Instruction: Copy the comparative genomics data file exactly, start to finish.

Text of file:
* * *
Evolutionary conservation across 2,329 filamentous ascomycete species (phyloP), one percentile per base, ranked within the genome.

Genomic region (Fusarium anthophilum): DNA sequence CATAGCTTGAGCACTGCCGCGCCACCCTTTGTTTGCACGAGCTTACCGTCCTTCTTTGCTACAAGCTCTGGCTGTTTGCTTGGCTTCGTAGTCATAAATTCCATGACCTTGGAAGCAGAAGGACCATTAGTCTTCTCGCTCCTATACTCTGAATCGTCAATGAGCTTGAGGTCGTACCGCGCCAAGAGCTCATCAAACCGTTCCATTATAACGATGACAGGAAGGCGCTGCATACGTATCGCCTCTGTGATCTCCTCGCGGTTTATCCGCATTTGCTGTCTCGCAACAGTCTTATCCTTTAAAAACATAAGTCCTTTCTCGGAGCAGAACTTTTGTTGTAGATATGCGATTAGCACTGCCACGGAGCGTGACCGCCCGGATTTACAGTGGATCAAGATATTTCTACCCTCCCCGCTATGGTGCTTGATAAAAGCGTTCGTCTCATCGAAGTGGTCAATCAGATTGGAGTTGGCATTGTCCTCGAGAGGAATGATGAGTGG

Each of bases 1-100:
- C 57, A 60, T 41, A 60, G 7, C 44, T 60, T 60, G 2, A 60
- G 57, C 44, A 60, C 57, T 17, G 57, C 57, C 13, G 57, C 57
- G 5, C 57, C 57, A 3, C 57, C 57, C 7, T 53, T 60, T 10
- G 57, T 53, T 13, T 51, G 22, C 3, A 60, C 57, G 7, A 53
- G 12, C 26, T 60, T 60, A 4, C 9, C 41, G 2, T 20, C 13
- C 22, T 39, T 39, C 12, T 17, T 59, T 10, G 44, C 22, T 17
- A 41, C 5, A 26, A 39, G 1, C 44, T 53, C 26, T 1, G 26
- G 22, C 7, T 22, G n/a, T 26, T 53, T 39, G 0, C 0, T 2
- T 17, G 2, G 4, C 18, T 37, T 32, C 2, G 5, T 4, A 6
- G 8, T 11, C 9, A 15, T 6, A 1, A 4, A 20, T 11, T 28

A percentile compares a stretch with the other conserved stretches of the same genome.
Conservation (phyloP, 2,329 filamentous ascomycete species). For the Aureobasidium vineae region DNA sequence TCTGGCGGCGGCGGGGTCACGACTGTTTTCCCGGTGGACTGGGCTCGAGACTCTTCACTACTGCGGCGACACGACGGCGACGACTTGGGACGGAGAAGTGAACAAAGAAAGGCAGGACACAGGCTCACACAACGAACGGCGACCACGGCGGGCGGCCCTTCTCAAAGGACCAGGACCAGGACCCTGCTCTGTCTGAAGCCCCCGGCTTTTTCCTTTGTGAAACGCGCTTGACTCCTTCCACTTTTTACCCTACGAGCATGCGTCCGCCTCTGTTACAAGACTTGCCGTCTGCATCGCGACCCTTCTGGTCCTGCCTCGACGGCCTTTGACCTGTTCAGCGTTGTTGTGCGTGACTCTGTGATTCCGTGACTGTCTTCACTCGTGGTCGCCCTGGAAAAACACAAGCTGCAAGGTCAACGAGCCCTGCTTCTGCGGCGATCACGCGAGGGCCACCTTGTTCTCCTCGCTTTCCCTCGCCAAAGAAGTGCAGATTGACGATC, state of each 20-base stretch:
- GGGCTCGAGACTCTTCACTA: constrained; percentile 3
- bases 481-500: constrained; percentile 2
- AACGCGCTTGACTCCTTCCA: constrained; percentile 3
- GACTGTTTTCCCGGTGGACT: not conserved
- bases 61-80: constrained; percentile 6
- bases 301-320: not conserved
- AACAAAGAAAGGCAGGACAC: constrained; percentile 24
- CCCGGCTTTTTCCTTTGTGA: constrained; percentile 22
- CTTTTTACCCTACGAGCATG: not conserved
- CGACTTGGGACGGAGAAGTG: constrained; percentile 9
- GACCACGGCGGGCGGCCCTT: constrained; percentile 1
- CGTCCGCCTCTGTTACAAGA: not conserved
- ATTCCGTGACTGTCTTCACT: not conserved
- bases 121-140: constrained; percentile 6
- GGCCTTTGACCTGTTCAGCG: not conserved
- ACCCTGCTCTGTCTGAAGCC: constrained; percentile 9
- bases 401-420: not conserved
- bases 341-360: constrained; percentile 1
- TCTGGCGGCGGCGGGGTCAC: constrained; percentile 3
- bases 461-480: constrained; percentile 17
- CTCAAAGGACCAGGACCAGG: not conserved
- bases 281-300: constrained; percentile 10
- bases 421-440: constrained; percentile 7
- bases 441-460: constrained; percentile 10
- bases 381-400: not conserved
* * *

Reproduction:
Evolutionary conservation across 2,329 filamentous ascomycete species (phyloP), one percentile per base, ranked within the genome.

Genomic region (Fusarium anthophilum): DNA sequence CATAGCTTGAGCACTGCCGCGCCACCCTTTGTTTGCACGAGCTTACCGTCCTTCTTTGCTACAAGCTCTGGCTGTTTGCTTGGCTTCGTAGTCATAAATTCCATGACCTTGGAAGCAGAAGGACCATTAGTCTTCTCGCTCCTATACTCTGAATCGTCAATGAGCTTGAGGTCGTACCGCGCCAAGAGCTCATCAAACCGTTCCATTATAACGATGACAGGAAGGCGCTGCATACGTATCGCCTCTGTGATCTCCTCGCGGTTTATCCGCATTTGCTGTCTCGCAACAGTCTTATCCTTTAAAAACATAAGTCCTTTCTCGGAGCAGAACTTTTGTTGTAGATATGCGATTAGCACTGCCACGGAGCGTGACCGCCCGGATTTACAGTGGATCAAGATATTTCTACCCTCCCCGCTATGGTGCTTGATAAAAGCGTTCGTCTCATCGAAGTGGTCAATCAGATTGGAGTTGGCATTGTCCTCGAGAGGAATGATGAGTGG

Each of bases 1-100:
- C 57, A 60, T 41, A 60, G 7, C 44, T 60, T 60, G 2, A 60
- G 57, C 44, A 60, C 57, T 17, G 57, C 57, C 13, G 57, C 57
- G 5, C 57, C 57, A 3, C 57, C 57, C 7, T 53, T 60, T 10
- G 57, T 53, T 13, T 51, G 22, C 3, A 60, C 57, G 7, A 53
- G 12, C 26, T 60, T 60, A 4, C 9, C 41, G 2, T 20, C 13
- C 22, T 39, T 39, C 12, T 17, T 59, T 10, G 44, C 22, T 17
- A 41, C 5, A 26, A 39, G 1, C 44, T 53, C 26, T 1, G 26
- G 22, C 7, T 22, G n/a, T 26, T 53, T 39, G 0, C 0, T 2
- T 17, G 2, G 4, C 18, T 37, T 32, C 2, G 5, T 4, A 6
- G 8, T 11, C 9, A 15, T 6, A 1, A 4, A 20, T 11, T 28

A percentile compares a stretch with the other conserved stretches of the same genome.
Conservation (phyloP, 2,329 filamentous ascomycete species). For the Aureobasidium vineae region DNA sequence TCTGGCGGCGGCGGGGTCACGACTGTTTTCCCGGTGGACTGGGCTCGAGACTCTTCACTACTGCGGCGACACGACGGCGACGACTTGGGACGGAGAAGTGAACAAAGAAAGGCAGGACACAGGCTCACACAACGAACGGCGACCACGGCGGGCGGCCCTTCTCAAAGGACCAGGACCAGGACCCTGCTCTGTCTGAAGCCCCCGGCTTTTTCCTTTGTGAAACGCGCTTGACTCCTTCCACTTTTTACCCTACGAGCATGCGTCCGCCTCTGTTACAAGACTTGCCGTCTGCATCGCGACCCTTCTGGTCCTGCCTCGACGGCCTTTGACCTGTTCAGCGTTGTTGTGCGTGACTCTGTGATTCCGTGACTGTCTTCACTCGTGGTCGCCCTGGAAAAACACAAGCTGCAAGGTCAACGAGCCCTGCTTCTGCGGCGATCACGCGAGGGCCACCTTGTTCTCCTCGCTTTCCCTCGCCAAAGAAGTGCAGATTGACGATC, state of each 20-base stretch:
- GGGCTCGAGACTCTTCACTA: constrained; percentile 3
- bases 481-500: constrained; percentile 2
- AACGCGCTTGACTCCTTCCA: constrained; percentile 3
- GACTGTTTTCCCGGTGGACT: not conserved
- bases 61-80: constrained; percentile 6
- bases 301-320: not conserved
- AACAAAGAAAGGCAGGACAC: constrained; percentile 24
- CCCGGCTTTTTCCTTTGTGA: constrained; percentile 22
- CTTTTTACCCTACGAGCATG: not conserved
- CGACTTGGGACGGAGAAGTG: constrained; percentile 9
- GACCACGGCGGGCGGCCCTT: constrained; percentile 1
- CGTCCGCCTCTGTTACAAGA: not conserved
- ATTCCGTGACTGTCTTCACT: not conserved
- bases 121-140: constrained; percentile 6
- GGCCTTTGACCTGTTCAGCG: not conserved
- ACCCTGCTCTGTCTGAAGCC: constrained; percentile 9
- bases 401-420: not conserved
- bases 341-360: constrained; percentile 1
- TCTGGCGGCGGCGGGGTCAC: constrained; percentile 3
- bases 461-480: constrained; percentile 17
- CTCAAAGGACCAGGACCAGG: not conserved
- bases 281-300: constrained; percentile 10
- bases 421-440: constrained; percentile 7
- bases 441-460: constrained; percentile 10
- bases 381-400: not conserved